And yes, I can get annoyed. My inner control freak has been known to grumble at the chaos. I get itchy when the clutter gets thick. And there are days when I rush everyone into bed so I can sit on the couch and hear … nothing for just two seconds.

But most of the time, I don’t live frustrated. I live fulfilled. In the midst of the crazy, God’s glory shines. I see the gifts before me and my breath catches.

My heart’s palette has been retrained by the Holy Spirit to crave the soul-satisfaction of gratefulness. And like manna, that dish is best eaten today. Even in the chaos. Even in the mundane.

My life is unfinished. But God has given me today.
This is God's work.
We rub our eyes—we can hardly believe it!
This is the very day God acted—
let's celebrate and be festive!
Salvation now, God. Salvation now!
Oh yes, God—a free and full life!
What grace.

Where's the Line to Hate the Christmas Schmaltz?

On my way home from Bible study and Trader Joe's yesterday (both a spiritual experience, let me assure you), I heard the semi-new song "Where's the Line for Jesus?" on our local Christian radio station.

I made it through approximately 1.5 verses before I rolled my eyes so far back in my head, I saw my spinal cord.

Seriously people. What is it with the Christmas schmaltz? Maybe I'm turning into a curmudgeon, but I have no tolerance for it anymore. (Hey you, kids wearing pajama pants at the bus stop: Put on some real clothes! It's 5 degrees outside! And get off my lawn!)

I understand Christmas is largely an American, secularized holiday at this point. It's 85% Santa, shopping and sweets and 5% snow and lights and 10% the coming of Jesus, the Messiah. I truly believe you could remove the Gospel narrative from most Christmas celebrations and the majority wouldn't blink -- or even know something had changed. This realization helped me a lot last year when I realized some of my bad attitude about the holidays stemmed from too much blending of the two Christmases in my soul.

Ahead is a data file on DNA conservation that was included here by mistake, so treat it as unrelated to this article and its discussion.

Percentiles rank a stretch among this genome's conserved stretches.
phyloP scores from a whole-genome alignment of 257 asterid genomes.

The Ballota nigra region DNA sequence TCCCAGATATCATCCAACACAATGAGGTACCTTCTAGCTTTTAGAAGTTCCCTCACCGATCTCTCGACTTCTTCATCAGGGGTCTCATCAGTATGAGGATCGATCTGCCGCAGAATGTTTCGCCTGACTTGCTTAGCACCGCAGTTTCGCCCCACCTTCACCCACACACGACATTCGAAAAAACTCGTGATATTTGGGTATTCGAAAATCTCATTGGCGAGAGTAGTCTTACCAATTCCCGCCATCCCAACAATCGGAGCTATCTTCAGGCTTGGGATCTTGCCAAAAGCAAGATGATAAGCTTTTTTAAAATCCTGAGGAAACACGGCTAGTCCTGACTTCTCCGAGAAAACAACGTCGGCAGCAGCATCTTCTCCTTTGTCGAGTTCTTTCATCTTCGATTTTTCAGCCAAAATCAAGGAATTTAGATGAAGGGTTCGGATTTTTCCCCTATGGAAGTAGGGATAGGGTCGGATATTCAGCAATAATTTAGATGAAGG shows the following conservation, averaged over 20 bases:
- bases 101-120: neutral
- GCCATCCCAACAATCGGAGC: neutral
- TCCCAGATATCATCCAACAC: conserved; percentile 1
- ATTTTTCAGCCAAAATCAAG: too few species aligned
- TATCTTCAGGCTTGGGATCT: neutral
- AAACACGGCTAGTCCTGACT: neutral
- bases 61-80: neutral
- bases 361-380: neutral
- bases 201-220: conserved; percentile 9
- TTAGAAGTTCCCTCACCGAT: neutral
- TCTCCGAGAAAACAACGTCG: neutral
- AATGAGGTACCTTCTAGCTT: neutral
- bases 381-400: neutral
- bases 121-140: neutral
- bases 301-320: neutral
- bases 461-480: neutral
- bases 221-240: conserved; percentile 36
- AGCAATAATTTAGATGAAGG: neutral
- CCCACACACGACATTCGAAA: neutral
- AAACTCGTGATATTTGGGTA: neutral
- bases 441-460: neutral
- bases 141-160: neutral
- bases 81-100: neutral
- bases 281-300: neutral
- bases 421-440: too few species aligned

But I don't understand the need to make Christmas -- either of them -- a cesspool of sentimentality.

This year, I'm doing my best to enjoy cultural Christmas without losing focus on the original reason for the holiday. We have enough snow to guarantee a white Christmas. The kids and I are baking and decorating holiday cookies. We have a gorgeous tree taking up half the living room. And I'm almost done buying presents to tuck under it.

But I'm also reminding myself every day that advent, the coming, implies waiting. And not just waiting for presents. Waiting for hope deferred. Waiting for the wardrobe doors to reveal Narnia. Waiting for the Promise to come.

It's the farthest thing from contrived sentimentality you can imagine. It's real. It's true.

God's Christmas is so much deeper. It's an audacious rescue, a passionate love story. It recognizes the darkness, the sinking hopelessness that would swallow us all whole if not for the birth of this tiny babe.

Personally, I don't want to go to the mall and stand in line to see my God. Santa can have that gig.

I would rather leave the masses at the cathedrals to materialism and go instead to the humble stable and there


So We Got Some Snow This Weekend

So we got some snow this weekend.

Twenty-one inches, to be exact.

The fifth largest snow in Minnesota history. The biggest dump since the infamous Halloween Blizzard of '91, one of the classic "where were you" events in Minnesota history.

I know some people hate snow. It's a pain to shovel and scrape. It's cold and slippery and it makes driving treacherous.

I used to share the sentiment. When I was in college, winter held as much appeal as an IRS audit. It was long, bitter and tedious.

But … I don't know. Something has changed in me as I've gotten older. Maybe it's because I lived in snow-free San Diego for eight years. Maybe my inner weather geek is taking over. Maybe I’m turning into my mom, who is more Minnesotan-at-heart than most natives.

Or maybe ... now, I have kids.

And to kids, snow is magic.

Lately, I share the sentiment.

(Extreme babywearing, no?)

All this snow: It's GORGEOUS.

Even if it makes my driveway look like this.